We’ve seen this story time and again: A start-up gains steam, is showered with glowing press reviews, garners excessive praise, and then– everything goes off the rails. These flash-in-the-pan start-ups often suffer the same fate, for the same reasons. What happened? And what can you do to prevent it?
Confidence is good; an illusion of invincibility is not. The early days of a start-up are filled with excruciating decisions and calculated risks. But once entrepreneurs start seeing some success, momentary thrills that elicit confidence can morph into an illusion of invincibility. Founders understandably want to seize upon that momentum, but going too hard too fast can often be a recipe for disaster.
Lost focus. When things are going poorly, it’s easy to see the flashing caution signs. These issues can then be addressed and ideally, resolved. But when things are going well, it can be easy to lose focus. Somehow, start-up founders must retain their focus and attention to detail even when things are going well. Success can be just as temporary as challenges.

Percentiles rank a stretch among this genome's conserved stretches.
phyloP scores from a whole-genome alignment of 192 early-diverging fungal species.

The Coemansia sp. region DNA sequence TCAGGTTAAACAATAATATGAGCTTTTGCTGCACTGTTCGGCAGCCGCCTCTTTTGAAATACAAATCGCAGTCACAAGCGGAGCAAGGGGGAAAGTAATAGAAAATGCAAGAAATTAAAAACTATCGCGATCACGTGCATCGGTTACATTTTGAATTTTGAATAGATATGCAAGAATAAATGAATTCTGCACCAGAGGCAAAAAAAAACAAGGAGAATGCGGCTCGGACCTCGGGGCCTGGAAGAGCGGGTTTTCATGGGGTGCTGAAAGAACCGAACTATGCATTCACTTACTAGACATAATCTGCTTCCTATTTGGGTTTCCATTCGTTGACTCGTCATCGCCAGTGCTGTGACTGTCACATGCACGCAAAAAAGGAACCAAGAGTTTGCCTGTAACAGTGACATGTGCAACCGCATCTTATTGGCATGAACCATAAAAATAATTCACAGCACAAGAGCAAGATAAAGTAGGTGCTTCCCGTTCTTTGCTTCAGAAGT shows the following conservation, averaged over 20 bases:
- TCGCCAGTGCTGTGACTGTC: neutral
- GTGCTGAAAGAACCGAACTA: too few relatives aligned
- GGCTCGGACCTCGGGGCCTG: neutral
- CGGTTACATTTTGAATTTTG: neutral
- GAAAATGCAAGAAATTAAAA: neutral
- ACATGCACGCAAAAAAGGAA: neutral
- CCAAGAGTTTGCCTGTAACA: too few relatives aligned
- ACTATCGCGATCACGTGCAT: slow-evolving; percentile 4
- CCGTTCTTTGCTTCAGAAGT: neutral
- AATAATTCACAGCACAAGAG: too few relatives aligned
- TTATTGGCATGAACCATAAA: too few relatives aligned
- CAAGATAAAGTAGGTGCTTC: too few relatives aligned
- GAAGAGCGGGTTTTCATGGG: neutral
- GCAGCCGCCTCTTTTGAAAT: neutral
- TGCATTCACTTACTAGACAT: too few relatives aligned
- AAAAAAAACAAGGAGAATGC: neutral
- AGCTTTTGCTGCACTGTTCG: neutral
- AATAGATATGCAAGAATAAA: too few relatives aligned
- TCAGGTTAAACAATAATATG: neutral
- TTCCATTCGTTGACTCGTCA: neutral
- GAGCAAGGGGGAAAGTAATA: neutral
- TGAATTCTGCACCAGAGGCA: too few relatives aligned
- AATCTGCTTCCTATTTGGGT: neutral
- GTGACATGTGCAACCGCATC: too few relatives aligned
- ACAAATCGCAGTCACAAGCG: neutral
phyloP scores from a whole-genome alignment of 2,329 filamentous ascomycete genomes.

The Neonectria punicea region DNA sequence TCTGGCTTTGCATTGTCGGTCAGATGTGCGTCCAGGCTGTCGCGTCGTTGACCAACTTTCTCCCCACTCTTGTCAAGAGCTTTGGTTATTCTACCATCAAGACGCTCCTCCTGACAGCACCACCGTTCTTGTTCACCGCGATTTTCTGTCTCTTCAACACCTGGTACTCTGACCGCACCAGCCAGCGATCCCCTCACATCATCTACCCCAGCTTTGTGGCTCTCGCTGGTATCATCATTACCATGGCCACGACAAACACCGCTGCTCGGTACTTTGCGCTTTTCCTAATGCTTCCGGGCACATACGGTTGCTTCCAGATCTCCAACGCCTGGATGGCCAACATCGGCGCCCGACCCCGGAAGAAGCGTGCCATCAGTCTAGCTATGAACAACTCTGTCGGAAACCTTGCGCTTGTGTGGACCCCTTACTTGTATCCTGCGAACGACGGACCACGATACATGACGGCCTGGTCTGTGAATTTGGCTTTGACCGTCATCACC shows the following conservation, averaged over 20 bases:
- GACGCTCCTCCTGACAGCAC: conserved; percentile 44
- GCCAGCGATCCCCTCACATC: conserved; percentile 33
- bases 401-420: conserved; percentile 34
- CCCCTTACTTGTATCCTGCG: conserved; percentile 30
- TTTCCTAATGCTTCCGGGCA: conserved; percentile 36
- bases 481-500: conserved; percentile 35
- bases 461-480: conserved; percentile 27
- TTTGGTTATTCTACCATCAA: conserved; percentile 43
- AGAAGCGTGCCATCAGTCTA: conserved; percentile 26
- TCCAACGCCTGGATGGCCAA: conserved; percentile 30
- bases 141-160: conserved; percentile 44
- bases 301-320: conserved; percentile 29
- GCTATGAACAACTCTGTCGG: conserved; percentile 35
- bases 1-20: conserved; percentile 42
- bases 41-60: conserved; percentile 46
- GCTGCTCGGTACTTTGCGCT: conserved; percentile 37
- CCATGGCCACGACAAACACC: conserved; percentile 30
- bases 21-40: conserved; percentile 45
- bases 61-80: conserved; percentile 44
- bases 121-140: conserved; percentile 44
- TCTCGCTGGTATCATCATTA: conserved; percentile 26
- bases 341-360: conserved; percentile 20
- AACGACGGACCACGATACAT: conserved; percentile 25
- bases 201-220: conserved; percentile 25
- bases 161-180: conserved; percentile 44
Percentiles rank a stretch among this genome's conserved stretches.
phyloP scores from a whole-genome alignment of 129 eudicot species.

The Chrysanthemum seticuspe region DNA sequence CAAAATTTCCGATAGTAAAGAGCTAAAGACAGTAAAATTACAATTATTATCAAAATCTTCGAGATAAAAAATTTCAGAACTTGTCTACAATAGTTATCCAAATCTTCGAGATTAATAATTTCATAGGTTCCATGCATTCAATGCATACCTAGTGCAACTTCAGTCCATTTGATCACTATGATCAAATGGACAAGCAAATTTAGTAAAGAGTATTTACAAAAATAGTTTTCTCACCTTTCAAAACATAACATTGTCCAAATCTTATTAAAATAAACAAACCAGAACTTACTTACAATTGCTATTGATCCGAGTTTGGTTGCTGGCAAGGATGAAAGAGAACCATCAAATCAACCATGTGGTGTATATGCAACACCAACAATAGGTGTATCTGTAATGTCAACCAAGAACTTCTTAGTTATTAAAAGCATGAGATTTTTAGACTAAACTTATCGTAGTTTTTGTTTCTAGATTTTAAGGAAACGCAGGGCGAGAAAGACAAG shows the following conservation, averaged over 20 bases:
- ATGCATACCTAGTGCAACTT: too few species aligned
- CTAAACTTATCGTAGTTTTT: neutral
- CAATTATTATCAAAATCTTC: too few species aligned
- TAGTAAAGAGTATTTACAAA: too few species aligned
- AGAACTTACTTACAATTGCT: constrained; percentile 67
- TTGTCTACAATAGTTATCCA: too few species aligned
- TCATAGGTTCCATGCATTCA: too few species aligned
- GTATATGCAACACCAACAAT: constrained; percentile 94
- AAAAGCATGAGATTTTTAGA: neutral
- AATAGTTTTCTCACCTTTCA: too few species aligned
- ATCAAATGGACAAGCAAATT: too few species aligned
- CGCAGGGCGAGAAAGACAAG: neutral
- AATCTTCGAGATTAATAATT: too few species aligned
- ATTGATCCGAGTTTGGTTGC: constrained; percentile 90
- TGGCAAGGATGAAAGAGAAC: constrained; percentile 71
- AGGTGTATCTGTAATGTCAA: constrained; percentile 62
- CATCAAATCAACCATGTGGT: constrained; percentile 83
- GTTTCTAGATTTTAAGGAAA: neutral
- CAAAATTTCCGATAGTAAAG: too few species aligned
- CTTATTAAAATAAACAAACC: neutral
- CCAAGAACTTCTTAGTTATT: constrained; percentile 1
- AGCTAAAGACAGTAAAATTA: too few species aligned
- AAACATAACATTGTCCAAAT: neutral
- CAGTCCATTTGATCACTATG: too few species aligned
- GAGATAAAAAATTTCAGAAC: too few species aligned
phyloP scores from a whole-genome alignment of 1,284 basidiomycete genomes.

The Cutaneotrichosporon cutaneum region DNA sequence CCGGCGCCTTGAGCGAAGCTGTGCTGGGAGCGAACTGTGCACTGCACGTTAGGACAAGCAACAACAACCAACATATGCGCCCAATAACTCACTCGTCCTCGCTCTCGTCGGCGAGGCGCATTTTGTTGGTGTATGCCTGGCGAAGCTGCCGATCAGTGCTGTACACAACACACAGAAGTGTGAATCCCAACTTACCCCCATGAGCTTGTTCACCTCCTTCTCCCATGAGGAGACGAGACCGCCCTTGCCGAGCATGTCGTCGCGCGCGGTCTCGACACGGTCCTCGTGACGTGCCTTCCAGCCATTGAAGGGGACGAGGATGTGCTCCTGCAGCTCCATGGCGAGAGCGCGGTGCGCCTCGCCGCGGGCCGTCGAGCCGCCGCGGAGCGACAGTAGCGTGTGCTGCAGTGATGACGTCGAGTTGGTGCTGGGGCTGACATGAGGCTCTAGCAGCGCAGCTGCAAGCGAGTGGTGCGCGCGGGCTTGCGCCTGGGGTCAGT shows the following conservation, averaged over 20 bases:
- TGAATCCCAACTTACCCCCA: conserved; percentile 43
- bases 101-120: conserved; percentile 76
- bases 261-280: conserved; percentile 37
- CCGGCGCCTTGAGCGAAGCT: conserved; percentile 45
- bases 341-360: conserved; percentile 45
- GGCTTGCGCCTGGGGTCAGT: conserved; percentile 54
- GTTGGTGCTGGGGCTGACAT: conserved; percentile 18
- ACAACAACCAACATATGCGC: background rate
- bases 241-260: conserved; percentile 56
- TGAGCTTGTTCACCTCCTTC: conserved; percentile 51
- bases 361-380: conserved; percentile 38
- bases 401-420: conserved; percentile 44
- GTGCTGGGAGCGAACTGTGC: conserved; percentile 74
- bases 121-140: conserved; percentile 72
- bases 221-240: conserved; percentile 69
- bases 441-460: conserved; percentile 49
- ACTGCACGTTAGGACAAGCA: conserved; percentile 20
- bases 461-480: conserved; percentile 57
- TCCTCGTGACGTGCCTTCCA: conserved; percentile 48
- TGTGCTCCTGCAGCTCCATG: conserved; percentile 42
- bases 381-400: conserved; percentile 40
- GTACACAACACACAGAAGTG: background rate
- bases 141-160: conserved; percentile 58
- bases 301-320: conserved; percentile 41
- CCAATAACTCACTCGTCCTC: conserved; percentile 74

Early wins don’t translate into forever wins. A few early successes can seem like a lucky streak in a poker game. They’re great news, and a sign that you’re doing something right. But they shouldn’t be interpreted as a permanent trajectory of success. Be cautious about assuming too much.
Validation goes to our heads. Everyone loves to be recognized for their genius ideas, but all that praise can pump up the ego a bit much. It’s important to remember that an idea is only the beginning of a very long journey. Even a genius must put in the sweat equity to turn their ideas into a long-term reality.
Living in “the now.” What is “success,” exactly? When an idea appears to take off, founders are often too quick to label it a success. True, there will be successful moments along the way, and those should be celebrated. But never lose sight of the fact that outcomes are measured over years, not months.
Burnout. Start-ups require tremendous investment of energy in their beginning stages. It can be easy for founders to burn out if they don’t pace themselves along the way. Take the night or weekend off. Usually, a truly great idea will still be great on Monday morning.
The late Andy Grove, CEO of Intel, once said: “Success breeds complacency. Complacency breeds failure. Only the paranoid survive.” While I’m not advocating that entrepreneurs be consistently paranoid, a good dose of humility can and should keep them on track for the long road ahead.